Demonstrators gather in West Bank, Gaza to mark Palestinian Prisoners Day
Palestinians held vigils and protests in Gaza and across the West Bank on Tuesday to remember the thousands of prisoners held in Israeli jails.
The demonstrations took place amid heightened tensions following weekly mobilisations for the Great March for Return, which is due to continue until 15 May, demanding the right of return for Palestinian refugees.
Several thousand amassed in the Gaza Strip while sporadic gatherings took place across the West Bank.
Palestinians who attended the demonstrations, as part of the annual Palestinian Prisoners Day marches, held up portraits of relatives currently held in Israeli prisons.
Around 6,500 Palestinians are currently held in Israeli prisons, 500 of whom detained under administrative detention, a practice used by Israel against Palestinians to imprison people without charge or trial for indefinite periods, according to the Palestinian Prisoners Society (PPS),
PPS estimates that around one million Palestinians have been detained by Israel since the country was founded in 1948, adding that Israel has held 48 Palestinians for more than 20 years.
The Palestinian Committee of Prisoners’ Affairs, meanwhile, stated that some 1,800 Palestinian prisoners were in dire need of medical care.
Palestinians have long denounced the ill-treatment of prisoners, accusing Israel of torture, medical neglect, and of flouting international law.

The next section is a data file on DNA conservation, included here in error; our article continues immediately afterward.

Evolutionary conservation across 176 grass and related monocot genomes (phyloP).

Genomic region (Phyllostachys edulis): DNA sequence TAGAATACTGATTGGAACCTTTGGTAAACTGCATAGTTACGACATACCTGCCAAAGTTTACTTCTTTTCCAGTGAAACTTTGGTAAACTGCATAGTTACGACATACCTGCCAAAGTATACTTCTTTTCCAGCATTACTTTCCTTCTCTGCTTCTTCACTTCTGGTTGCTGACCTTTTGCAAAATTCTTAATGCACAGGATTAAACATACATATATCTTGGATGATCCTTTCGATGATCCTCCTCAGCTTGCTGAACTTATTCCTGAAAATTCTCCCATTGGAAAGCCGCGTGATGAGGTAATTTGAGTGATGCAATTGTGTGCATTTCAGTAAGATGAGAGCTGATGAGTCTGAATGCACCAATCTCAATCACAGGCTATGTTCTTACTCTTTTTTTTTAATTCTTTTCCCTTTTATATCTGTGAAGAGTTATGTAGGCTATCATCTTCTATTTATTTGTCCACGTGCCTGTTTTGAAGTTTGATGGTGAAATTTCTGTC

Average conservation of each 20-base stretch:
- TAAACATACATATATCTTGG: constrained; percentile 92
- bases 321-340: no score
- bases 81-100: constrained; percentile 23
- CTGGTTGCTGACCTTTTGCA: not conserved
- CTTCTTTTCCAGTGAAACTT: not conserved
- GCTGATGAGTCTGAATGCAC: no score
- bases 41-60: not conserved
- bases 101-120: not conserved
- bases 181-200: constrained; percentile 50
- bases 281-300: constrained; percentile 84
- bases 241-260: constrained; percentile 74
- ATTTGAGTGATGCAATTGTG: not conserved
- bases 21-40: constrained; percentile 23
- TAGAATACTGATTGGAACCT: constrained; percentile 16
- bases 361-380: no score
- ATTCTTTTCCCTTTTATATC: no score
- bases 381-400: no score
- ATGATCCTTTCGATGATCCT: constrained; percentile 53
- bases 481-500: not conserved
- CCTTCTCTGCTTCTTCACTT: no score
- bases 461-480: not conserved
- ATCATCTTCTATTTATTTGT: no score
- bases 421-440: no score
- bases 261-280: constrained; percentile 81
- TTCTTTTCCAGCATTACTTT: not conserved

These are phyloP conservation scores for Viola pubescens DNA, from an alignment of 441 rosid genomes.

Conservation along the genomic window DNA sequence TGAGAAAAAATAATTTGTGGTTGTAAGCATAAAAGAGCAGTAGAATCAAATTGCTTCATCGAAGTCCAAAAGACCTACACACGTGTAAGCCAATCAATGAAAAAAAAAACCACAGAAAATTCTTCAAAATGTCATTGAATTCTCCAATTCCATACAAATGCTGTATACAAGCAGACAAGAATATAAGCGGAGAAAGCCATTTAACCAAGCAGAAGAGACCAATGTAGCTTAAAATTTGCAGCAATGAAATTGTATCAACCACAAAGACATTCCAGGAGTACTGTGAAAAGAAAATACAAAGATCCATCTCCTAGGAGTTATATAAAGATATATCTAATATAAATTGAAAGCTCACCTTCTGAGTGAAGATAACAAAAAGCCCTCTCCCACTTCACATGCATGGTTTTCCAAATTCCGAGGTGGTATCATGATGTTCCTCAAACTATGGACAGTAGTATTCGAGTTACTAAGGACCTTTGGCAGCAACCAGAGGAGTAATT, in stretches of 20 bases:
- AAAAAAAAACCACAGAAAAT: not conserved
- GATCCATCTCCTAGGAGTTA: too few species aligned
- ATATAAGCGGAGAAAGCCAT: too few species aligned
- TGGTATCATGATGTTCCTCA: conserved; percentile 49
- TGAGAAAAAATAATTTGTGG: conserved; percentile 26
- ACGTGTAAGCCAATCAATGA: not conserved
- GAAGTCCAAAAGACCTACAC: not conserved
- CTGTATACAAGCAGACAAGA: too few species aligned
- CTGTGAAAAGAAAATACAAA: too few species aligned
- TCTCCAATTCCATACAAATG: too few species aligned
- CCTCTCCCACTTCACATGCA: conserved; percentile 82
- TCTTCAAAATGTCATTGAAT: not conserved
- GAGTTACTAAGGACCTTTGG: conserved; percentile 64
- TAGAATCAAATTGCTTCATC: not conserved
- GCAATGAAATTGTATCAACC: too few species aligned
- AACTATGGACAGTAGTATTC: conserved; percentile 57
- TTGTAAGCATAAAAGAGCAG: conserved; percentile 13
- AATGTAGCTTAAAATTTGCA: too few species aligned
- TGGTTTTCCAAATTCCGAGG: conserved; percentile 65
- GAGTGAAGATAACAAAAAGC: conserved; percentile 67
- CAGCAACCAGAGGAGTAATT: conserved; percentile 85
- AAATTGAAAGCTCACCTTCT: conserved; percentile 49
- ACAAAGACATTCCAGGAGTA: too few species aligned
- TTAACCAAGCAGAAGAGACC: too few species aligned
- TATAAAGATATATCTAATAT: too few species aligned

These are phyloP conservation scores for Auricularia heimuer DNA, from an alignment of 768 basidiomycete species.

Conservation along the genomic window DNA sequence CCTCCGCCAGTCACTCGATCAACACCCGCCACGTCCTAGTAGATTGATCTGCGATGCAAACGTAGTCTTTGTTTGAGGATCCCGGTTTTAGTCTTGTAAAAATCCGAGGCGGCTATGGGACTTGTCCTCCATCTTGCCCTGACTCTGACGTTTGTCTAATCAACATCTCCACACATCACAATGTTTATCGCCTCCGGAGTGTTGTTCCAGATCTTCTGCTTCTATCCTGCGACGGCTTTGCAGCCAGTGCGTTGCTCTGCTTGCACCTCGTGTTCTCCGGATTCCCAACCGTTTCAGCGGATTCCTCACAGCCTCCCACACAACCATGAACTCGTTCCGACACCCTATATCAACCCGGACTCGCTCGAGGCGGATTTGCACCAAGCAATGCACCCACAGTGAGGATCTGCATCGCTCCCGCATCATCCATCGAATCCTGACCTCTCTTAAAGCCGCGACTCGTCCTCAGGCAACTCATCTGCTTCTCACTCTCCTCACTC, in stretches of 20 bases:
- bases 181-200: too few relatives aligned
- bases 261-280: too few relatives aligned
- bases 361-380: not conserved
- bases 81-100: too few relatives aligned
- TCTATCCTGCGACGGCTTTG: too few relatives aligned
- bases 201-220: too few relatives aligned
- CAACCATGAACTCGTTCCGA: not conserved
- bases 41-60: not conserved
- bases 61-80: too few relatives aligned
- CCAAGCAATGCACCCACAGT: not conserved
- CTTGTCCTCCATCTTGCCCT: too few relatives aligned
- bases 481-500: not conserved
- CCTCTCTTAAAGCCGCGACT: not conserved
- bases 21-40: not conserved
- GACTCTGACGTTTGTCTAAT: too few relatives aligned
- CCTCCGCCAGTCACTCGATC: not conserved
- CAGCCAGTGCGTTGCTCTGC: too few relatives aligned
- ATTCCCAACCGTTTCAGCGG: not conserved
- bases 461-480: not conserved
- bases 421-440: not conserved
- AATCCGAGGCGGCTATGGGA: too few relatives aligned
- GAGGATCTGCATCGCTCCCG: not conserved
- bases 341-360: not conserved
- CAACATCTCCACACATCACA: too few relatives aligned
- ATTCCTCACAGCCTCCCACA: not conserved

According to PPS, 215 Palestinians have died in Israeli prisons since 1967, including 72 who died from torture, and 61 who died due to medical negligence.
“As we continue to pay tribute to and affirm our support of all former and current Palestinian prisoners within Israeli jails, we are reminded of their steadfastness and unbreakable commitment to independence and justice in the face of the belligerent military occupier’s willful breach and devaluation of their rights and lives,” Palestine Liberation Organisation executive committee member Hanan Ashrawi said in a statement.
“There is no justification or legal basis for persisting with such crimes,” she added. “Denying Palestinian prisoners of their fundamental rights and dignity goes against all forms of international law and international humanitarian law.”
In 2017, Palestinian Prisoner’s Day marked the first day of a mass hunger strike bringing together some 1,000 Palestinian prisoners under the leadership of prominent Fatah figure Marwan Barghouti, calling for an end to torture, ill-treatment and administrative detention.
The “Freedom and Dignity” strike lasted 40 days until the strike leadership reached an agreement to restore ICRC-coordinated family visits to twice a month - a deal that was seen by many at the time as falling far short of the prisoners’ demands.